Have you ever wondered what it would be like, if you had to use your gun? What if you killed the person who was shot? How would that make you feel? These emotions need to be explored before an incident occurs. Just having a concealed carry weapons permit makes this self-examination extremely important. You need to understand what has to be done in case of a shooting incident.
Will you be able to pull the trigger when the time comes?
And then, what? What would you tell the police upon their arrival? And what about the media? What might you say to them?
NOTHING. If you were the shooter, you shouldn’t talk to the police until your attorney is present and even if you were just a bystander to the incident, you should never talk to a reporter, unless you’re only giving them the cold, hard facts. “Person A shot person B with a pistol,” or “I shot this man in self-defense.” Period. No justifications that media people can twist to make their stories front page news. You have to be very careful about what picture you paint when it comes to the media and how they might present your story to the public.
In his article, “All Eyes on You,” at USConcealedCarry.com, K. L. Jamison, Esq. wrote:
“There is a cynical defense attorney statement. It goes: Anything you say will be misquoted and used against you. In the aftermath of a self-defense incident the citizen will be overwhelmed with a desire to justify his conduct. Even when absolutely confident that gunfire was not only the right and proper thing to do, but the only thing to do, the desire to justify can be overwhelming. Experienced lawyers are of the opinion that adrenalin-fueled statements to 911 serve to talk the caller into prison. Statements to the media often record video as well as audio. As we have seen in the Zimmerman case these statements can be easily edited to result in misleading reports and, to be blunt, lies.” (Read more of Jamison’s article here.)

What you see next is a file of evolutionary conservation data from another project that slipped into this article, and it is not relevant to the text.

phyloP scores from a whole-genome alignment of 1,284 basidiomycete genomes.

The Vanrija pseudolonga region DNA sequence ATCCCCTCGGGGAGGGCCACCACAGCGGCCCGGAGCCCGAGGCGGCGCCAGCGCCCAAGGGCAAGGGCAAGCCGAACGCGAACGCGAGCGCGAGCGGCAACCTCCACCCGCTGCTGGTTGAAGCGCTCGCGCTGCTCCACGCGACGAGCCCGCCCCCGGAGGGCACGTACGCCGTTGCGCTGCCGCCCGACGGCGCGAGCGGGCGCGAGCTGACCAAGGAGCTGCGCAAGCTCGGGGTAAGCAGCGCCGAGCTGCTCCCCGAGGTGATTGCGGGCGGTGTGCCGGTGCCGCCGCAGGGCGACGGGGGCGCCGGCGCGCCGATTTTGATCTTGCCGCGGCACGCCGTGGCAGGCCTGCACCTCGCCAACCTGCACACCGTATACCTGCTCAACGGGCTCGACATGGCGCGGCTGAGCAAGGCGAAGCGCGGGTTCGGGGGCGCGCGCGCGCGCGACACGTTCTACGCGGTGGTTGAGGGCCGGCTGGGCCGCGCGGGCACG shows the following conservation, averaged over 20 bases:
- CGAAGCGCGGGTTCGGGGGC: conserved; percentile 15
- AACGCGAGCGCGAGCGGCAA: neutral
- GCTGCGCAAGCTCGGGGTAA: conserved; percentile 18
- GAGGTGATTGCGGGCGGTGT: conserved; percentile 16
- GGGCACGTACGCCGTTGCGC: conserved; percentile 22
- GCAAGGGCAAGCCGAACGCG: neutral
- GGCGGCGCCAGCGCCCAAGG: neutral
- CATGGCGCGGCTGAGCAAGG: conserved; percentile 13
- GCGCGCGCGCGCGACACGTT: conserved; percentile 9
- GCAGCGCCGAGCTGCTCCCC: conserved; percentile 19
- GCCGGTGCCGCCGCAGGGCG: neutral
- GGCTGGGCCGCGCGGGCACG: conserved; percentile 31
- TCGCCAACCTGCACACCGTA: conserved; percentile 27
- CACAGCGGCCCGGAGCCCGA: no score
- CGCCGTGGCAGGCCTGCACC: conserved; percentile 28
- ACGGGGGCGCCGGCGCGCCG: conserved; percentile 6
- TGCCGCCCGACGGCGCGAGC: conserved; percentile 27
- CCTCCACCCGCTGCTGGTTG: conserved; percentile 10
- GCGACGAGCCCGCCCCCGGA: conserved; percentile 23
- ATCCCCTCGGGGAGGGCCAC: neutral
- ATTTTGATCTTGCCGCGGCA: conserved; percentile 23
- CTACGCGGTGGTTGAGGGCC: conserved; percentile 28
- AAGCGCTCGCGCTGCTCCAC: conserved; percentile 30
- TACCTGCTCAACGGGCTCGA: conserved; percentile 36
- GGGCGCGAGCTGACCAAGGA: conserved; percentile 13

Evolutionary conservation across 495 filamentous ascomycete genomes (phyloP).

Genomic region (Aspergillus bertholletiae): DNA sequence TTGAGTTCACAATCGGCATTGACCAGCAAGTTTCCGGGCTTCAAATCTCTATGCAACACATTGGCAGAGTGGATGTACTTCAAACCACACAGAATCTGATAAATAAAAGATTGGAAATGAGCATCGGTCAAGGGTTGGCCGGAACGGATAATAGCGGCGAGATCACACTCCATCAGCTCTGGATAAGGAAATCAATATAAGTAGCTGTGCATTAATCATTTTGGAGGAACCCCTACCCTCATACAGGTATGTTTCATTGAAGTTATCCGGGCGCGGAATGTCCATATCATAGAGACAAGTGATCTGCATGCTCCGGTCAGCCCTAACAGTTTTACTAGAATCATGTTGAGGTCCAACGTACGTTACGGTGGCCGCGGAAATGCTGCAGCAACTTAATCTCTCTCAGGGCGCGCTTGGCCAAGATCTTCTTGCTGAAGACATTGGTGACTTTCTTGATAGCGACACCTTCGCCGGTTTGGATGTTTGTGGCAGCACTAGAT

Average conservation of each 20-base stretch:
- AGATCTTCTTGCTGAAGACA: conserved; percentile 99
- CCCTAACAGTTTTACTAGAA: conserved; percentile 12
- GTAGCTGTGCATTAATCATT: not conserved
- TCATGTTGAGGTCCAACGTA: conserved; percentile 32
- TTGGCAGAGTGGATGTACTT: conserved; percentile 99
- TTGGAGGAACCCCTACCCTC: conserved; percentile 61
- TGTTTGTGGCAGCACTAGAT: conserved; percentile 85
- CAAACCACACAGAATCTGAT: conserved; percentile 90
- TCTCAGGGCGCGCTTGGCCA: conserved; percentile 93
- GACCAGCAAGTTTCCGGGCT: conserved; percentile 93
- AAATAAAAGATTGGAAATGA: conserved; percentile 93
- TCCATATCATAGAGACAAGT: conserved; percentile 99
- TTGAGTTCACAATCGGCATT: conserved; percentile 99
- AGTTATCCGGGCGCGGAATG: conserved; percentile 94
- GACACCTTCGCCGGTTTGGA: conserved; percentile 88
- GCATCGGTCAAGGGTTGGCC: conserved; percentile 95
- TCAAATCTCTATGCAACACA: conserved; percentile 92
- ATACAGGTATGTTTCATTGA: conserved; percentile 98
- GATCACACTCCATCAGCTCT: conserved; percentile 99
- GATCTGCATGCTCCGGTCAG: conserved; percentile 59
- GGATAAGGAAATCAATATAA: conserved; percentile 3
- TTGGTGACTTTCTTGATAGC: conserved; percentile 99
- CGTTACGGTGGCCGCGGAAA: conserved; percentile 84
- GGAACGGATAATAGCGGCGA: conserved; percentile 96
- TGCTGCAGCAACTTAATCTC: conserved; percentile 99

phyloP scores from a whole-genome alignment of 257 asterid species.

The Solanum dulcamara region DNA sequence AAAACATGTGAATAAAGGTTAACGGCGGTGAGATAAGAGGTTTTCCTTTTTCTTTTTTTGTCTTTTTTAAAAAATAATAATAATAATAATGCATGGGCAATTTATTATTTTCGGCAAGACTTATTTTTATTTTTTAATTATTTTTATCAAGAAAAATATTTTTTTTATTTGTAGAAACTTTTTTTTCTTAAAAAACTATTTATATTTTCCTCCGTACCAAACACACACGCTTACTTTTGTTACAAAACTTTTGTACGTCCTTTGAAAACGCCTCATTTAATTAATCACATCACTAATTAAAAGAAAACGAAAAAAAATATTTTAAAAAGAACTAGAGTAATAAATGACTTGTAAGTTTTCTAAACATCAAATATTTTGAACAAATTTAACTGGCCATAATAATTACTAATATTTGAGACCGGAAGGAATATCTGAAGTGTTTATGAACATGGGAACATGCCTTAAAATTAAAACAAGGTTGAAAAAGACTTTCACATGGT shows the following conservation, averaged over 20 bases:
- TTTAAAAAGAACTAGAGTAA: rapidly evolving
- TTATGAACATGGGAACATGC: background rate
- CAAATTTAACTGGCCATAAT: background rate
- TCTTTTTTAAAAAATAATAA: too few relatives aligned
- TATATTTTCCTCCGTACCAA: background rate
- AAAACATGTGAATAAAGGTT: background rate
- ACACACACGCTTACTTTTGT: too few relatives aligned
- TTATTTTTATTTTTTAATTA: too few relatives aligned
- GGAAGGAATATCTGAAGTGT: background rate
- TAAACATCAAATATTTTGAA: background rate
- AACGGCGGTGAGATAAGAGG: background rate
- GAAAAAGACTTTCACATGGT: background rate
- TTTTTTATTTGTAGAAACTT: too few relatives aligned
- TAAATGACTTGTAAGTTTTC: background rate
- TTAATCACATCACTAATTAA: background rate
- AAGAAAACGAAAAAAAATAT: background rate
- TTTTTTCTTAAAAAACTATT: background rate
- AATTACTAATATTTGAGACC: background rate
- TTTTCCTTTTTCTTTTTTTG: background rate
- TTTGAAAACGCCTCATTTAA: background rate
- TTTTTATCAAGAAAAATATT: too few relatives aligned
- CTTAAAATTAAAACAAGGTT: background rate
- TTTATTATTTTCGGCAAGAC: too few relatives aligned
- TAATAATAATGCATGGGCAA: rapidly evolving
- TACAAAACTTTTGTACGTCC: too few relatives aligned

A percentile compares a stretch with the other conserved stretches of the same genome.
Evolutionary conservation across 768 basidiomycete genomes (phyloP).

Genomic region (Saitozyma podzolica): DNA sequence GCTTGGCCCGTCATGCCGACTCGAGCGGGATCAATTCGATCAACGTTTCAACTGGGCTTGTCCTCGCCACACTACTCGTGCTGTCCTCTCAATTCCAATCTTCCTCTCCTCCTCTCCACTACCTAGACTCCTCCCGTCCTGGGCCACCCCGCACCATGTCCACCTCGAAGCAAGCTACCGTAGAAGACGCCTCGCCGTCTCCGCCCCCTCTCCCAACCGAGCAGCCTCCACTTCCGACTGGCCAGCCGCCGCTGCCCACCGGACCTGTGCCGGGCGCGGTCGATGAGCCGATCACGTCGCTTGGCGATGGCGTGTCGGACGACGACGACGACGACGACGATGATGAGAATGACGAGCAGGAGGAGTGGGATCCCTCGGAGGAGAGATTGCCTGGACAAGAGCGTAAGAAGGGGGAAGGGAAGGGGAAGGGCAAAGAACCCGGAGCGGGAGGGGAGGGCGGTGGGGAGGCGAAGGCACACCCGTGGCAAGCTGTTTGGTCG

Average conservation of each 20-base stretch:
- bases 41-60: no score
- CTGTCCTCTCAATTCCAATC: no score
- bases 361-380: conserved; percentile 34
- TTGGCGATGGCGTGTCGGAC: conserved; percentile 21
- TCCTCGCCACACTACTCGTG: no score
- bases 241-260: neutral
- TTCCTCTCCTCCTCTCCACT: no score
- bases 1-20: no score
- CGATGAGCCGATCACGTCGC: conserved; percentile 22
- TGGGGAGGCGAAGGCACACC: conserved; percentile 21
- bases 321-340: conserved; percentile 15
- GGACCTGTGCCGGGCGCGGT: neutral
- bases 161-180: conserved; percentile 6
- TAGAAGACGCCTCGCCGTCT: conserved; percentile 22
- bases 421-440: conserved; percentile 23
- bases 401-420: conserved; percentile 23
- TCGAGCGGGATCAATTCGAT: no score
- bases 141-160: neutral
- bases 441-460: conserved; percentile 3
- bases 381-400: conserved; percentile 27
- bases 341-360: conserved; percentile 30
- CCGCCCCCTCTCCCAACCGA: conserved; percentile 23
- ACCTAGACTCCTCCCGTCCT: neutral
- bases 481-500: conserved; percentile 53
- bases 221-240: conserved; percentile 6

For this reason, keeping your answers to the point, without editorializing the shooter, who may have been in the right all along. And if you’re the shooter, remaining silent could help you stay out of court.
As Jamison points out, the media will bend details to their purpose, so sometimes, things happen in a different way from the way in which the media reports the incident. For example, Jamison cites a situation where a failing student started shooting at the Appalachian School of Law. Two of the students ran to their cars to retrieve their concealed carry weapons and were able to subdue the shooter without any further injury or loss of life.
When the national news services reported the incident, they left out the part about the students having guns because they “… had decided that mentioning the contribution of the pistols would give people the wrong idea about guns.” Manipulation of what we see and hear should NOT be part of the media’s job, but it is.
If you find yourself either involved in or witness to a shooting incident, it’s better to keep silent or to only provide facts, not explanations. By coloring details to justify your actions or the actions of others, the resulting news story could come to be the reason that an innocent person is prosecuted.